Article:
The vital skill Aussie kids may have lost during lockdowns

·News Reporter
·3-min read

Through seemingly endless Covid lockdowns, many Australian children have found themselves resorting to virtual learning at home rather than direct teaching in the classroom.

Being stuck at home has meant many school kids have missed out on learning key skills that are normally only taught through vital, in-person school programs such as road safety.

Without access to interactive workshops with practical activities, kids have only discovered road safety knowledge through videos and worksheets.

Two little girls in school uniforms wait to cross the road. Source: Getty Images
Children may have lost essential road skills while they've been stuck at home during lockdowns. Source: Getty Images

However, an unlikely champion has emerged to combat this problem by launching a campaign to boost awareness about road safety for Australian school kids who may not be fully aware of the dangers of the road. So what does it entail?

Stress-free school crossings

The new publicity campaign is the brainchild of the online car rental comparison site Stressfreecarrental.com which is keen to ensure that school kids of all ages are aware of road safety with the final term of the year almost set to commence and schools set to return to in person learning after long lockdowns.

The campaign consists of the company suggesting ideas and practical solutions regarding kids and road safety around schools to local councils so that they explore these vital issues and act on them if necessary. 

A group of children and a woman walk along a suburban road. Source: Getty Images
A new campaign aims to help improve children's awarness of road rules. Source: Getty Images

Rather than just highlighting the problems, the campaign aims to find practical solutions for kids to help one another when crossing roads both before and after school ends. Some of the company’s suggestions include:

  • Walking with friends to help learn in groups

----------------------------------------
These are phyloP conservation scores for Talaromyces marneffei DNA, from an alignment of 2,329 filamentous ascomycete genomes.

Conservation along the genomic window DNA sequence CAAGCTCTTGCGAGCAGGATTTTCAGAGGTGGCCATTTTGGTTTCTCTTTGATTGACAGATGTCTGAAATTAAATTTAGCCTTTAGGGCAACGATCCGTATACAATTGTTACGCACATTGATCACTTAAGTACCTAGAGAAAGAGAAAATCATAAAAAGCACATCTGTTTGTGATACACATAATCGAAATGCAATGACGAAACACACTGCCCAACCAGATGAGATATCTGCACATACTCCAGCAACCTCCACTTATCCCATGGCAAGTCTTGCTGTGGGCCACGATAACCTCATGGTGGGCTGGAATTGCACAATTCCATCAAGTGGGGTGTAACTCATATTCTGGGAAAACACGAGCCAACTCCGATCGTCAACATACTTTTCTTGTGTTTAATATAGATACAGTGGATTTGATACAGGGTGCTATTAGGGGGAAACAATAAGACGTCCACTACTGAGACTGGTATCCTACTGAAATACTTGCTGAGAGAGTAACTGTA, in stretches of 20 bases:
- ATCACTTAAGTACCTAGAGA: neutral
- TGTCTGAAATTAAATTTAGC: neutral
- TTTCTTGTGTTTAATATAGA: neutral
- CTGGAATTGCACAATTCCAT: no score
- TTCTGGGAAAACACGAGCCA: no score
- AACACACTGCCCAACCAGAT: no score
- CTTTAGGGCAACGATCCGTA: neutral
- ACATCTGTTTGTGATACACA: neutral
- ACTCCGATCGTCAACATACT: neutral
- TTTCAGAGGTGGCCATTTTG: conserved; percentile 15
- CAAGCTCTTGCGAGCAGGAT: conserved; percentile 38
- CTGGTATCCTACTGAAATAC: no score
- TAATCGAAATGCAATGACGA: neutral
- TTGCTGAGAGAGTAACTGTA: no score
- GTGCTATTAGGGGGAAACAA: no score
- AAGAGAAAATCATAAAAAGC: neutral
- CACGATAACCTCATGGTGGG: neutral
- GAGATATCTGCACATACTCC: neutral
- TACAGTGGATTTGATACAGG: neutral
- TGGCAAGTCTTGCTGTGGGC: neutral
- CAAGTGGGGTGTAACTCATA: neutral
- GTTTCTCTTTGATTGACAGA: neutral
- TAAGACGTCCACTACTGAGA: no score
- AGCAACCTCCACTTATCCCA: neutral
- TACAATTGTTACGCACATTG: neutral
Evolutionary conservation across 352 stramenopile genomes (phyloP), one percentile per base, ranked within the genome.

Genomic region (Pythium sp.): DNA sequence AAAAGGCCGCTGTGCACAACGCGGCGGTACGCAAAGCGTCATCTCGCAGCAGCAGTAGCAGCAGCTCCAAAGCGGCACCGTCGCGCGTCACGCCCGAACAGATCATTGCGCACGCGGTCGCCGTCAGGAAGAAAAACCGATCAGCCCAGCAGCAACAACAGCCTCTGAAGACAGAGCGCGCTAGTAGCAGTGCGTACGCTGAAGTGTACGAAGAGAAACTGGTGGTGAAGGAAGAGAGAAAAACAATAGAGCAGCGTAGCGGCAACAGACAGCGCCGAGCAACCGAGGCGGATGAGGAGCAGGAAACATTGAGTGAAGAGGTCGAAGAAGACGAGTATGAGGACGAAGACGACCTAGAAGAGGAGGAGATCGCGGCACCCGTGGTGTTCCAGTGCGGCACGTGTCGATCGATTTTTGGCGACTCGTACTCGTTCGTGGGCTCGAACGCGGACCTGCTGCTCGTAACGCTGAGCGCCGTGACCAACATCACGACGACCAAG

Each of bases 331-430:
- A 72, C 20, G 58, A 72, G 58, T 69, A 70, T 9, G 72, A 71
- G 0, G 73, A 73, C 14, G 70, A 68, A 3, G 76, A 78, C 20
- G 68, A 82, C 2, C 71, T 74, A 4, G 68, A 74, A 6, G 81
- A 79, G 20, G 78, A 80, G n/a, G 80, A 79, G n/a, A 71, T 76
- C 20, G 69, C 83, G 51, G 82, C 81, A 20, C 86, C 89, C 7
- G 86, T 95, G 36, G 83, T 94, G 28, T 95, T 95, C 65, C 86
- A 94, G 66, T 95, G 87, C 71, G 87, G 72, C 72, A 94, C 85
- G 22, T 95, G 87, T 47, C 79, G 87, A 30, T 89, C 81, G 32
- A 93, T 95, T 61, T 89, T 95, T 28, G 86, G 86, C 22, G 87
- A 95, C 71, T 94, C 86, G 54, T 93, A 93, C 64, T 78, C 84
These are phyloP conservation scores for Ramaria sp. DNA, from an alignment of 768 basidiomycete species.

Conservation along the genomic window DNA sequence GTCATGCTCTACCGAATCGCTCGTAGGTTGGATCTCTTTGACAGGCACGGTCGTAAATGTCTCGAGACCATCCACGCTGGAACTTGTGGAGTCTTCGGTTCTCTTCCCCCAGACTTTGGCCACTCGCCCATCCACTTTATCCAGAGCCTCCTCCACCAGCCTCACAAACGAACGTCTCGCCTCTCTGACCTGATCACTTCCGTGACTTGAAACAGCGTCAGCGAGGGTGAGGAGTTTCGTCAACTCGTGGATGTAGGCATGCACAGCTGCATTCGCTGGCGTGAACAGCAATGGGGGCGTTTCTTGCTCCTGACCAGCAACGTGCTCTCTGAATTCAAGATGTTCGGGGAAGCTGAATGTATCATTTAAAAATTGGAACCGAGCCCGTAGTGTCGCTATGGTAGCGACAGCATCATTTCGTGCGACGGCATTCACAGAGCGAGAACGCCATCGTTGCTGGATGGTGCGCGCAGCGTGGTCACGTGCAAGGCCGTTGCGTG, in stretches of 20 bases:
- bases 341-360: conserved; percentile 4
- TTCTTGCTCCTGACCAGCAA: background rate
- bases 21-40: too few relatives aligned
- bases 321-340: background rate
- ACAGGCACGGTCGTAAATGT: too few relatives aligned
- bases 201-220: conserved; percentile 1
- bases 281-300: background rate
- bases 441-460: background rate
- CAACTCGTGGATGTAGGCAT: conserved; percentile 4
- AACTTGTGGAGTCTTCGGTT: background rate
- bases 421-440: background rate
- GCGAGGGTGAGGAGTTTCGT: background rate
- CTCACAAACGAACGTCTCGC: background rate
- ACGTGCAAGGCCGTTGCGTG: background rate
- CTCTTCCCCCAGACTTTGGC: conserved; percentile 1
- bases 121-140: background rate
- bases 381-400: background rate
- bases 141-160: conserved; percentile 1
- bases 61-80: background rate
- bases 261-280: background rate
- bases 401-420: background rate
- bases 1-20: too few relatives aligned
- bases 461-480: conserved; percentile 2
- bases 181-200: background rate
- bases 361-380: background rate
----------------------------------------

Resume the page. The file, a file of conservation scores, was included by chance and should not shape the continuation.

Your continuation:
• Removing headphones and other audio devices that could alter hearing cars

  • Awareness about how smartphones and other devices could distract kids at the roadside

By focusing on these aspects, the company is hoping that children will learn about the dangers of the road and how to cross safely on the journey from their homes to the classroom.

Stressfreecarrental.com CEO John Charnock emphasised these views stating that “millions of school-aged children across the globe have been missing out on the daily routine of getting ready to go to school, and then walking to school."

"They are out of practice in terms of general road safety routines for getting to and from school,” Mr Charnock added. 

It’s a growing program for the Manchester-based company who are not just targeting Australia in their road safety quest but have launched similar publicity drives in the US, South Africa as well as their home country of the UK.

The lollipop lifeline

Alongside encouraging school children to be safe near roads, the campaign also calls for more support to lollipop patrols who are a vital lifeline during school times too.

A young girl holds a smartphone. Source: Getty Images
The new campaign will aim to encourage children to avoid using smartphones near roads. Source: Getty Images

In Stressfreecarrrental.com’s campaign, they have called for governments to give more funding to lollipop workers schemes and to increase the number of workers hired across many Australian towns and cities.

When discussing the campaign, Mr Charnock elaborated on the important role that lollipop workers play in helping kids cross the roads safely. 

“We hope we can help generate motivation for lawmakers to act to try to find funding and resources for more school crossing patrols in each country."

“This is just the very start so we hope it begins to generate momentum and wider interest to spark action,” he said.

It is a fresh approach to see considering that many school crossing supervisors have found themselves sidelined at home just as much as schoolchildren have for the duration of lockdown periods.

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